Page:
For some time I’ve maintained a few difficult positions. One was that “the cobblers children have no shoes” and my web site was rather web 1.0. Another that my ‘blog’ of sorts was a LiveJournal account, where I was more and more posting technical articles that probably made my friends eyes glaze over.
So, having had wondible.com in reserve since creating my Twitter account last year, I took the opportunity of web site reorganization to import LiveJournal filter out the technical posts. Fearing a regular rabbit-hole if I tried to roll my own web system, I punted and took WordPress. Pair Networks had a semi-supported version to save me an evening of fiddling with web configs. I had hoped it was a bit more supported – I still have to keep an eye on it and click upgrade when a security update comes out.
At first I tried converting much of my old static site to wordpress pages. However, it quickly became apparent that I was throwing out a lot of painstaking styling and crosslinking in the process. After a few experiments, I determined that static pages could live quite peaceably in parallel with WordPress, which keeps a pretty disciplined wp-prefix on everything. I had to do a bit of file juggling to get Pair’s installation tool to cooperate (it wanted a clean directory) things seem to be working pretty smoothly now.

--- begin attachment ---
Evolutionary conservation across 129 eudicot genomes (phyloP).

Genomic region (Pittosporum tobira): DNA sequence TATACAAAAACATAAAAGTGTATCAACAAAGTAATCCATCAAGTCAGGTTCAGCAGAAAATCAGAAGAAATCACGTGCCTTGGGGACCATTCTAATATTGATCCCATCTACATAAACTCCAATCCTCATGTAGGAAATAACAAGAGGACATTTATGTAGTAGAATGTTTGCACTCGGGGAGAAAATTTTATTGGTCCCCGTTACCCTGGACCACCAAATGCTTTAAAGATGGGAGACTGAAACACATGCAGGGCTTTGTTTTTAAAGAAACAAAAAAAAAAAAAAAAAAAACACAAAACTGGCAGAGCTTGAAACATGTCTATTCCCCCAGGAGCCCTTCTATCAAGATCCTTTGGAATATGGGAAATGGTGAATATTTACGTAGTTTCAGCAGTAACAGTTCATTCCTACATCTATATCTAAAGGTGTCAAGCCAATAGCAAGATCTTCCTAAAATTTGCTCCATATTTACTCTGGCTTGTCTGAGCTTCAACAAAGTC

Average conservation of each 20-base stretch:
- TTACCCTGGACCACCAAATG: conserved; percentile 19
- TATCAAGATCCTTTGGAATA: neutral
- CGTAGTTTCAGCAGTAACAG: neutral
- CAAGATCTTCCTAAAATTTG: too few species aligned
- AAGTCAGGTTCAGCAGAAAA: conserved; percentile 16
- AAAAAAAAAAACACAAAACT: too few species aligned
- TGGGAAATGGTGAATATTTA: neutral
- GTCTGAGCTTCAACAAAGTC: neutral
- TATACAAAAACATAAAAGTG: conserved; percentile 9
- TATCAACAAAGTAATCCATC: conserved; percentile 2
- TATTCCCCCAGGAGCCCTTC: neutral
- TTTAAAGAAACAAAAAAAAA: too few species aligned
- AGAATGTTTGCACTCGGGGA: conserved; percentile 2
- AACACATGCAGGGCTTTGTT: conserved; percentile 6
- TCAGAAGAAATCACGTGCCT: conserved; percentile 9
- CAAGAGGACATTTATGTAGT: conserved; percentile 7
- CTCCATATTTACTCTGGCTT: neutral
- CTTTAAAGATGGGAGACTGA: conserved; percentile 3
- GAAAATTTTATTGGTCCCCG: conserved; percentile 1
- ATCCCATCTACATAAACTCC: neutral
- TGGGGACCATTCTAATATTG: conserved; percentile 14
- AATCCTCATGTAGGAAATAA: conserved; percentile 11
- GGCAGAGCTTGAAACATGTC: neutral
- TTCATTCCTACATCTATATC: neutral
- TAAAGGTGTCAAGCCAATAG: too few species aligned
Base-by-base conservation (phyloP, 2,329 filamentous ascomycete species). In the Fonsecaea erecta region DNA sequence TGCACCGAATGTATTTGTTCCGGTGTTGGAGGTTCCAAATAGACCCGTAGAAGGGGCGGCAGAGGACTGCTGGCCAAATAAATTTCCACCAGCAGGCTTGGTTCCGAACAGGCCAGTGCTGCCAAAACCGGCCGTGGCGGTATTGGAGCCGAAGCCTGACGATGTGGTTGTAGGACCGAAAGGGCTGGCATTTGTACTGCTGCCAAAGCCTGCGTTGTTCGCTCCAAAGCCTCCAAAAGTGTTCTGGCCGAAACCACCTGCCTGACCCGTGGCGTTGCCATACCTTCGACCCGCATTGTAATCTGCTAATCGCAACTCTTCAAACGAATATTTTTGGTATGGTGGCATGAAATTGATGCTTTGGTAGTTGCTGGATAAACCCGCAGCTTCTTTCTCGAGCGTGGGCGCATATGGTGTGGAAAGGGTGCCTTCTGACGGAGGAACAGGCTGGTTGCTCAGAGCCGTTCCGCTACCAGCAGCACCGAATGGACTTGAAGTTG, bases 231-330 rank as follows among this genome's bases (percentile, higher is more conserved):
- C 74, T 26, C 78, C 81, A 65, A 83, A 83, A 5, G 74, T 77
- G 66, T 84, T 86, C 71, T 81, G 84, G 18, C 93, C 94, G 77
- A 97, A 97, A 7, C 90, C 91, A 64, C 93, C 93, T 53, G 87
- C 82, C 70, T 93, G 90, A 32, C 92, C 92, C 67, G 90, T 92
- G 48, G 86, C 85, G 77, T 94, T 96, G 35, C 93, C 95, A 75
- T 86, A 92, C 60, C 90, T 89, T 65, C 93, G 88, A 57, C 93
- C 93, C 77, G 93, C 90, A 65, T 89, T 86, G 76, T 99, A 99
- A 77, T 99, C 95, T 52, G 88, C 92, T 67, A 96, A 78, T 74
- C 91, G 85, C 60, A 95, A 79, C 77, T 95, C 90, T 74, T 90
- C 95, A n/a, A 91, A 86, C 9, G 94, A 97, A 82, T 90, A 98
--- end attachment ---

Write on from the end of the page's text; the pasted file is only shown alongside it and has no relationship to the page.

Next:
I discovered that the built-in editor is a rather dangerous toy. If you have a syntax error when switching from HTML to visual, it will quite gleefully wipe out most of your post. I’ve also observed some instances of auto-saving, which makes for a very dangerous combination. Suffice it to say that I will be reminding myself not to do any significant editing online – thus far I’ve had the luxury of converting content that I could always re-copy from the original source.
Plugins so far
One attack on that may simply be using a different editor – I’m experimenting with Markdown Quicktags, which has buttons to go back and forth. One of the more popular markdown plugins stores the post in markdown and converts it on display, which would leave me with a mixed database, not to mention look somewhat unsightly if the plugin was disabled.
With a mix of file and database, backup was a concern. I’m currently using Automatic WordPress Backup. I had to sign up for Amazon S3, but that means I don’t have to remember to download backup files or anything.
Broken Link Checker was a great helper with my large backlog of imported posts. It provides a table with controls to edit or unlink rotten pointers.
For my ported site, I found Redirection, which also offers an interface for monitoring 404s and setting up redirects; however leaving the static files means less breakage than I planned on at first.
The Pair-installed WordPress also came with WP Super Cache installed.